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I was really surprised at how much I liked this movie. R&B are brought
magically to life in the real world, and still have the same magic in their
camraderie. People complained that the puns were stupid and that the humor
was aimed at adults. Hello? That's exactly what made the original cartoon
R&B's observations on contemporary society are hilarious. The film also pokes fun at politicians, the legal system, and our addiction to TV, with a riotous sendup of "Cops".
The film is quite satisfying whenever R&B are onscreen. When it's just the human actors, things get a little dull. DeNiro, Alexander and Russo all are decent, but these performances would be criticized no matter who was playing them, with the possible exception of Jim Carrey. The best human performer is Piper Pirabo, a total hottie. She has been criticized for a bad performance, but I thought she did a great job.
It's not Oscar material, it won't gross $100 million, and it's not deep social commentary, but it sure is fun. Anybody with a sense of humor would be hard-pressed not to smile and feel good on the inside after seeing this. I just hope they make a sequel. Rocky & Bullwinkle forever!!!!
I loved this movie to pieces each of the 4 times I saw it in the
theater! Apparently not everybody was privileged to be born in 1955 and
spend a childhood marinating in the Cold War puns and snarky
anti-corporate digs of the original TV show. This movie brought it all
back; if you had nothing to be brought back to . . . well, it's your
loss. Renee Russo is fabulously snakey as Natasha, and tho' Rocket J.
Squirrel couldn't improve on the original, that's because he was voiced
by the original, the unsinkable June Foray. The only people who need to
apologize for this movie are its promoters, who never figured out how
to hook its natural audience of 40-somethings.
I can't wait for the remake of Fractured Fairy Tales.
I remember watching the television show (on tape) of Rocky and Bullwinkle. It was one of the best TV shows ever in my childhood. This film brings back the memories of not only that TV show, but the film Who Framed Roger Rabbit (combining animation and live action). This time, Rocky and Bullkwinkle leave their comic world existence and come into the real world to find the real live actors who played the bad guys- Natasha Fatale (Renee Russo), Boris Badenov (Jason Alexander), and in one of his best performances ever, Robert De Niro whp plays Fearless Leader (who knew De Niro could do a impression of himself from taxi driver). Great and funny entertainment, with many vintage things and cameos make this a must see for kids (who will like the characters, parents and adults (who will enjoy the 3 main bad guys) and film buffs. A+
Why is this movie so bad? Why am I reading that people enjoyed this? It's embarrassing, the acting is awful, the script is even worse. This is a slap in the face to all of those who love Rocky and Bullwinkle. People are defending it, saying that it carries the same type of humor over from the TV show, and I'll have to agree, but it's not funny. It just doesn't work. So sad.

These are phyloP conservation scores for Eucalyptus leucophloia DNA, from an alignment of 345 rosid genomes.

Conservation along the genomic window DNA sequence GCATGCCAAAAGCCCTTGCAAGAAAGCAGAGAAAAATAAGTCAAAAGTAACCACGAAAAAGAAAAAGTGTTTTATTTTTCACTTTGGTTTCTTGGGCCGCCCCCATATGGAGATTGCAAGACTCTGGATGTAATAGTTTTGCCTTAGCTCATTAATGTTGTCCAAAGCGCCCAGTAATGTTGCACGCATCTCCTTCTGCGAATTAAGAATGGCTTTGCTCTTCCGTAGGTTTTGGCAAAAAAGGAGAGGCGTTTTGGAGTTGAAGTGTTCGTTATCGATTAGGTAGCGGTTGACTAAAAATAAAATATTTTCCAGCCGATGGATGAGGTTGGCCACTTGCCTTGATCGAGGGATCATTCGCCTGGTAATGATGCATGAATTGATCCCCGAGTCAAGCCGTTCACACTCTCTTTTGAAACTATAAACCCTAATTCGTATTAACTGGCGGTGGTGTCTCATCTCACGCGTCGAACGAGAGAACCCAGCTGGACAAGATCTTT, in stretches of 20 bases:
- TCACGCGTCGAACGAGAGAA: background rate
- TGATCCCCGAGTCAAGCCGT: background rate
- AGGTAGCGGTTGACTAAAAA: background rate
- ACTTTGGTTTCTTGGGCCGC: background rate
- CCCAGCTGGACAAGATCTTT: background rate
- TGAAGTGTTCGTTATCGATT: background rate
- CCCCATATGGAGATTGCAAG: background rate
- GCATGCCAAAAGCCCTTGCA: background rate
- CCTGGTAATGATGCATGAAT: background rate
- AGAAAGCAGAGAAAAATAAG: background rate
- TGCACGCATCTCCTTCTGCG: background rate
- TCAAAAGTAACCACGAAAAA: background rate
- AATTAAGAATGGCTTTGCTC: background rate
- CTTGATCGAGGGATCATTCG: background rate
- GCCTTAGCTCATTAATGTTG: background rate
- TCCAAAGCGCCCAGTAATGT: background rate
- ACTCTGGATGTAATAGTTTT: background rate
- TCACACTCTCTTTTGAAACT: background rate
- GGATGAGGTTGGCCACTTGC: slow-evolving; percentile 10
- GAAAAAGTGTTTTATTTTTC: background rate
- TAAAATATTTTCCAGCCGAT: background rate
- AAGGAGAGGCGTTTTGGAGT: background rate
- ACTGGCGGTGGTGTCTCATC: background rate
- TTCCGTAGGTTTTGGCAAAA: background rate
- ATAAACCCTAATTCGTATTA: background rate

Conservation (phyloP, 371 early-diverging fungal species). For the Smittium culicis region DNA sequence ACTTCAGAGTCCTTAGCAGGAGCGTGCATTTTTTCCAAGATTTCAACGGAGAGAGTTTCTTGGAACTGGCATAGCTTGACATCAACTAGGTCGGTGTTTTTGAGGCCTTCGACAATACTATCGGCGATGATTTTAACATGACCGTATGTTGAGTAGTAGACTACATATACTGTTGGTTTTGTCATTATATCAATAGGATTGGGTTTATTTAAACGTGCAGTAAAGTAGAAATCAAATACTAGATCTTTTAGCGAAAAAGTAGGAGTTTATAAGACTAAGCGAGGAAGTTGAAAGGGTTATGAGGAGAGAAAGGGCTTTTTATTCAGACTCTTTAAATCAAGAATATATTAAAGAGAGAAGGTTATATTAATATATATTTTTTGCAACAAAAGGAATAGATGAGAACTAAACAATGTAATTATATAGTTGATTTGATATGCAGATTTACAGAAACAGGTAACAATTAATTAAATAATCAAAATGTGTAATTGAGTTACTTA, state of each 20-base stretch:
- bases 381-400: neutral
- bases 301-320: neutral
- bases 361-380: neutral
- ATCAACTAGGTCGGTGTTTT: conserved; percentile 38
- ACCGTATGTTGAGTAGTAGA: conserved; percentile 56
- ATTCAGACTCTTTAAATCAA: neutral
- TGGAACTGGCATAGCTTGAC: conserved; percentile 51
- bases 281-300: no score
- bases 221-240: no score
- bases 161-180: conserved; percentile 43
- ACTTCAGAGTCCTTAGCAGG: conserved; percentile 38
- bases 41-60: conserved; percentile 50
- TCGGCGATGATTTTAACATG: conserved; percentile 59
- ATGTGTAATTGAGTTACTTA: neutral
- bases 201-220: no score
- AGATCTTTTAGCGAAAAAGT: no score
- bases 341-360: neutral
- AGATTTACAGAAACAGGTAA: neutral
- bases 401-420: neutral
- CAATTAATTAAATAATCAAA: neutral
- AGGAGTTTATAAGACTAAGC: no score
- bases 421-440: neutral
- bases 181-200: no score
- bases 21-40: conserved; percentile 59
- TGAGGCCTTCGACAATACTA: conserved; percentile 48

*** This review may contain spoilers ***
Another relic from the "let's make a live-action movie from an old
cartoon" fad from decades ago. Better than most of the others, but it
still doesn't work, even with the decision to keep Rocky and Bullwinkle
as toons rather than use, say, people in animal costumes.
A full-fledged cartoon version would have been far better. The human actors don't fit in with their cartoon counterparts. Robert DeNiro certainly didn't fit the part of Fearless Leader (they should have given that role to Nicholas Cage, who had a more suitable physique). We could have done without "Nothing But A Dreamer" by Supertramp either (the cartoon didn't have music, other than the theme and some "dramatic effect" chords at times) This effectively spoiled the old cartoon atmosphere, and the story itself was meandering and ultimately boring and pointless. For the running time, they could have done so much more.
Intended for fans of the old cartoon, but probably won't satisfy most of them.
Rocky the Flying Squirrel is a character who appeared in a TV series
named for him dating from the late 1950s to the early 1960s. Decades
later, filmmakers who are probably fans of the show's characters try to
make a film, and try to revive them.
At first, I had no idea that the film flopped at the box office because I was not following it. This was until I read about it on Wikipedia. It was there I found out. I find it hard to believe how a film featuring a famous TV character could bomb. Films bomb at the box office either because of negative reviews from critics or insufficient marketing. But in the case of The Adventures of Rocky and Bullwinkle, the reason is unknown. Perhaps it has something to do with which the filmmakers choose who gets to play who in the film. If a lad were selected to be Rocky, I guess the film might have been much more financially successful.
As somebody who hasn't any recollection of watching any Rocky and Bullwinkle cartoons, I stumbled across this film on TV, I had no expectations of what it was. If anything I thought it would be rubbish. As most kids films take themselves really serious, and they are just plain lame - The Mummy springs to mind, good guys get chased by bad guys but the good guys just escape in time... yeah yeah yeah... boring. back to the film, it really doesn't take itself serious, and if you watch it in the frame of mind of watching a normal cartoon, it sticks to that formula really well, even using real characters - using the best actors in the industry certainly helped, to make it not be cheesy. The film is also littered with references to other films. The moose is nearly the same as Homer Simpson, so if you like him, you'll love the stupidity of the moose. I never watch stuff like this but was mightily impressed that it was spot on in what it was trying to be. Voice-over man was entertaining too, like in Wacky Races or Terry Wogan with the Eurovision TV show! Recommended!